No wonder it’s going so slow!” Romero sneered.
“Baby Elephant is on the swing!”
Though nobody paid any attention, Elain winced with pain at his words. “Baby Elephant” was a cruel nickname some of the older boys had given her.
Suddenly she felt sick to her stomach. She slowed the swing to a stop and got off. With confusing thoughts swirling around in her head, she sat down on the bench under the elm tree. She stayed there for the remainder of recess.
That night Elain sloshed her hands around in the sudsy dishwater.
Her brother Dennis bent over his homework at the table while Mother put the leftovers from supper away.
“Am I fat?” Elain suddenly blurted out.
Mother stopped abruptly and stared in surprise at Elain.
“Of course not! Why would you ask that?”
Tears stung Elain’s eyes as she once again felt the shame of Romero’s thoughtless words.
“The kids at school think I’m fat.”
Mother shook her head as she looked at her daughter.
“I don’t know why they would think that. You look just right for an 11-year-old girl.” She opened the freezer and moved the containers around, making a space for the casserole leftovers. “I wouldn’t want you to be any thinner.”
But Elain wasn’t convinced.
“I think you’d say that no matter how heavy I was.”
Mother held Elain’s shoulders and turned her gently toward her so she could meet her daughter’s eyes. “Elain, I love you, and I wouldn’t want you to be overweight,” she sighed. “It’s true that there’s more and more childhood obesity, and that’s not a good thing for kids’ physical or emotional health. But you’re not obese, Elain.” Mother smiled and added, “If you get too heavy, I’ll let you know, OK?”
With a sense of relief Elain nodded, then picked up the sponge and continued putting dishes in the dishwasher.
Thursday afternoon Mother picked up Elain from school and headed toward the mall. At the mall Elain pulled open one of the entrance doors. Cool air hit her face. It was refreshing after the day’s humid temperatures.
Mother had some shopping to do, and Elain was eager to see the latest juniors styles in a certain store. She spied a great looking outfit on a mannequin and went over to get a closer look.
It was the same color and style that her classmate, Shawna, had worn the other day. Now if I can just find something similar, mused Elain.
Pushing the hangers noisily along the metal pole, she paused to look at one outfit and then another.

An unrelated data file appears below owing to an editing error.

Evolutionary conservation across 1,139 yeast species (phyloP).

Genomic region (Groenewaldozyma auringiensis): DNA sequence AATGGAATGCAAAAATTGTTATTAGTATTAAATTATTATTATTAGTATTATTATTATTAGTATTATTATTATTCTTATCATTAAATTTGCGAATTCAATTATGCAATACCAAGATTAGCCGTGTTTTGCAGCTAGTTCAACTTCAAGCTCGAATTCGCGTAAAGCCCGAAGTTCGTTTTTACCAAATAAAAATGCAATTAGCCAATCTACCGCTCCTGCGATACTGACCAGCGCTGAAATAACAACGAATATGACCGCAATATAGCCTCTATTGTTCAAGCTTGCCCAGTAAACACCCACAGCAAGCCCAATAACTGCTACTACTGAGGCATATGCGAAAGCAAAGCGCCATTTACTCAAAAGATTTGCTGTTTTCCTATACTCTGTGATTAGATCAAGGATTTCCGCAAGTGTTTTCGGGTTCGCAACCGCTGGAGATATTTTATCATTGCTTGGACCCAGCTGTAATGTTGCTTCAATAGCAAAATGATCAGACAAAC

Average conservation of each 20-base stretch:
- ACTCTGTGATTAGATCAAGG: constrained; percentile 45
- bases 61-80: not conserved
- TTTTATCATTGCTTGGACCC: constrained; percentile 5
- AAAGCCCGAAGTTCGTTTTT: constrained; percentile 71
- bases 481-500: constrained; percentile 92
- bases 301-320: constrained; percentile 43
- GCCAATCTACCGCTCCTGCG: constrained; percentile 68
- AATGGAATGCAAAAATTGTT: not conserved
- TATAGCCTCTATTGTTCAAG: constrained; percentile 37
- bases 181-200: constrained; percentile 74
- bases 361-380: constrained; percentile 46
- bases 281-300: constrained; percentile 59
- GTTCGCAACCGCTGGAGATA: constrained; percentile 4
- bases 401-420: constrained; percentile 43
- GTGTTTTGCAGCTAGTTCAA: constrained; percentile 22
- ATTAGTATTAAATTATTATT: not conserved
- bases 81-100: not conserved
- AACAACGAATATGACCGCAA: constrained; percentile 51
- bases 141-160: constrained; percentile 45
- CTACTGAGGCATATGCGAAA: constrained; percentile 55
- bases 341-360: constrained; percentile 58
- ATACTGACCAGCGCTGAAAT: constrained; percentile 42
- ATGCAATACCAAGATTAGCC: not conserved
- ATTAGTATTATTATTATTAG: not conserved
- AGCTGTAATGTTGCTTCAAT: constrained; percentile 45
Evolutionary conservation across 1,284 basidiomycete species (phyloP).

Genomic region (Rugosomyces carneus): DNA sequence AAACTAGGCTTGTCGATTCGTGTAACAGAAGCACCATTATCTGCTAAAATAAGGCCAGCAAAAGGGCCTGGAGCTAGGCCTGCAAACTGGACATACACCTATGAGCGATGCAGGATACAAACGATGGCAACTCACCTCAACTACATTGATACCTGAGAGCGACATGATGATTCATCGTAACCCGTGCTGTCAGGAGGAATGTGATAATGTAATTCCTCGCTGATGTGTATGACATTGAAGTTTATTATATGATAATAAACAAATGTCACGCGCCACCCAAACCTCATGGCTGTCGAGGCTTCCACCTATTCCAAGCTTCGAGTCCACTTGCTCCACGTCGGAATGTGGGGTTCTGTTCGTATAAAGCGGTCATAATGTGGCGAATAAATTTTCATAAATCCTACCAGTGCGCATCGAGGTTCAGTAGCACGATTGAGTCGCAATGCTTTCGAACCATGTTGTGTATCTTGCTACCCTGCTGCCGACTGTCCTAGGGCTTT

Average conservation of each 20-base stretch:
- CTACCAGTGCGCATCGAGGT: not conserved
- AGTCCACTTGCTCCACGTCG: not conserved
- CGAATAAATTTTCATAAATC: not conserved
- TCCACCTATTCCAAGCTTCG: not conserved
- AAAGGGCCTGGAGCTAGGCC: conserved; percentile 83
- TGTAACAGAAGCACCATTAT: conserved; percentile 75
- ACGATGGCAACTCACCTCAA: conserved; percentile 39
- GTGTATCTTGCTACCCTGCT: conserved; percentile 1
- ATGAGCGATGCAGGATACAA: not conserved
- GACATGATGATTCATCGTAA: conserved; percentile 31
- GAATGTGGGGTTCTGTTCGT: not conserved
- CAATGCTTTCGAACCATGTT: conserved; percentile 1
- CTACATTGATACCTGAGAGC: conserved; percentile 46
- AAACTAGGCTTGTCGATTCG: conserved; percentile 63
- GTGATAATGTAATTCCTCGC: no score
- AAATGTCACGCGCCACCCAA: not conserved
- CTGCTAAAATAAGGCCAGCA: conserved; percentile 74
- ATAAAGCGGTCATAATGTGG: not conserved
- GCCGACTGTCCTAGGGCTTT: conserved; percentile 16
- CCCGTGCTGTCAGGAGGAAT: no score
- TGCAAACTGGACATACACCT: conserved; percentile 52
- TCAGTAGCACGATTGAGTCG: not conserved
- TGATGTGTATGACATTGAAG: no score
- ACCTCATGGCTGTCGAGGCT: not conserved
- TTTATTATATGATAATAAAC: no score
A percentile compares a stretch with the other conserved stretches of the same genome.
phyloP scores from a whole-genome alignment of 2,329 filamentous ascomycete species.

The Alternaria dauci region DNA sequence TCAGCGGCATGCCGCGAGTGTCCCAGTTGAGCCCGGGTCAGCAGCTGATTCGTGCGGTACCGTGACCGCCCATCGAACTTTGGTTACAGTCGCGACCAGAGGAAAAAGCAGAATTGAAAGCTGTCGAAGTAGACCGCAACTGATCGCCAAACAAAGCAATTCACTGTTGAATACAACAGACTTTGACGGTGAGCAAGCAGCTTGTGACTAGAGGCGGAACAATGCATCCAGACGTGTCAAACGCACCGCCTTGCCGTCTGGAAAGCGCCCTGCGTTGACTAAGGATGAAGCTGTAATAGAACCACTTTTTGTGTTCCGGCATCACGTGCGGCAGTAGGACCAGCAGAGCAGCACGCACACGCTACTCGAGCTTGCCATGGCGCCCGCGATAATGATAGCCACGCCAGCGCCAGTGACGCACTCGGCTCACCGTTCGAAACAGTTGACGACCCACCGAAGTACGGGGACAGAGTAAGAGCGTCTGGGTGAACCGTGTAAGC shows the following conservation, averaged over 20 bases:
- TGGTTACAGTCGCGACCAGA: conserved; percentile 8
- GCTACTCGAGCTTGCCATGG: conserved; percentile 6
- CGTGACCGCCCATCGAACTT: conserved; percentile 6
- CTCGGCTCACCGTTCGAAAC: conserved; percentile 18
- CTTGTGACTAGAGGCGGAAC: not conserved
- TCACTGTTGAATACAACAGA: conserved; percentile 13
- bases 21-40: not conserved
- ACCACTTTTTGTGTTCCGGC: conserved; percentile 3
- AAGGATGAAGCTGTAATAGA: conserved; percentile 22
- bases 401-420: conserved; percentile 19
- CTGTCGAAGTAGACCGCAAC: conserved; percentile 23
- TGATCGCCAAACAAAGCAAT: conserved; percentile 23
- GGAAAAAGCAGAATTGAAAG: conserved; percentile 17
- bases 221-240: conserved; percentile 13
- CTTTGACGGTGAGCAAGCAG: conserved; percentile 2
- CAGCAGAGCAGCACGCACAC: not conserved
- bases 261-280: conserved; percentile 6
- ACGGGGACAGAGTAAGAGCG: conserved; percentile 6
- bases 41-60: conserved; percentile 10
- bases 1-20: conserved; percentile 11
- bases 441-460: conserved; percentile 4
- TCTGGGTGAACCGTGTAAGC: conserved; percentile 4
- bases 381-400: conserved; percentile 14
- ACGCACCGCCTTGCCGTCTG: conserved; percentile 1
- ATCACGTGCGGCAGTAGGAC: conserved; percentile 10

Mother’s voice behind Elain startled her.
“Oh, look at this!” Elain gushed. “Don’t you just love these dusty-rose, beige, and mint colors together?” Elain smoothed the soft jersey knit tunic.
“It does look great,” Mother commented.
When they were done exploring the outfits on that rack, they moved to some sale items.
Elain was starting to visualize a cute top to go with her new faded jeans.
“Look at this one.” Mother held up a red-and-black top.
“ You see these strong vertical lines, Elain? This design will give your body more length instead of width.”
Elain was busy fingering a ruffle around the neck of a burnt orange tunic. “This one looks so cool and light.” She read the price tag. “And it’s only $11!”
Mother looked at the top.
“ Yes, it is a cute style that I see on girls your age, but do you see these gathers?” She pulled at the elastic of the empire waist. “That would hit you at just the wrong place, making you look shorter yet—and it would add pounds.”
Elain backed away. “So you do think I’m fat!” she exclaimed accusingly.
Mother laughed and pulled Elain toward her. “No, I don’t think you’re fat! But a smart girl knows how to create illusions to her benefit,” Mother’s said knowingly.
“What do you mean?” Elain asked.
As they looked through the outfits, Mother explained how lines, colors, and styles flattered or exaggerated a person’s shape.
“Each of us is unique,” she said. “There are weaknesses and strengths about our individual makeup. We can learn just how to make the most of the way God made us by using a little fashion sense.”
Until now Elain had mostly considered the colors she liked and the styles that were currently popular.
Mother held up a blouse. “Do you like this?”
“Wow, yes, it’s really cute,” Elain said appreciatively.
Mother motioned her over to one of the store’s full-length mirrors. Holding the blouse up to Elain, she asked, “How does that look?”
Elain’s smile dropped to the floor as she frowned at her reflection in the mirror.
“How could it look so good on the rack and so bad on me?”
Elain groaned. Impatiently she brushed it aside. “Let’s go. There’s nothing here I like anyway.”
“Not so fast,” Mother responded.
She held up another item. It didn’t impress Elain at all until she saw the soft apricot and bright-green colors next to her hair. She turned at an angle and looked again.
“Actually, I think this looks really good. Do you think I should try it on?”
“Of course,” Mother replied.
“And here are a few others I think you should consider.”
She handed Elain three more tops. Mother had obviously been busy while Elain wasn’t paying attention!
Before they left Elain decided to get a long top with a princess-style cut. She liked the way it made her look; there were no paunchy gathers.
Out in the mall’s main walkway again, the smell of freshbaked cookies temptingly drifted toward them. Passing the ice-cream shop, Elain stopped. “I sure would like an ice-cream cone.” She could already taste the cold, creamy treat on her tongue. Then suddenly she grabbed Mother’s arm and headed for the exit.
“On second thought, let’s go!”
“Good decision,” Mother gave her a quick wink. “Since neither of us is fat, let’s keep it that way!”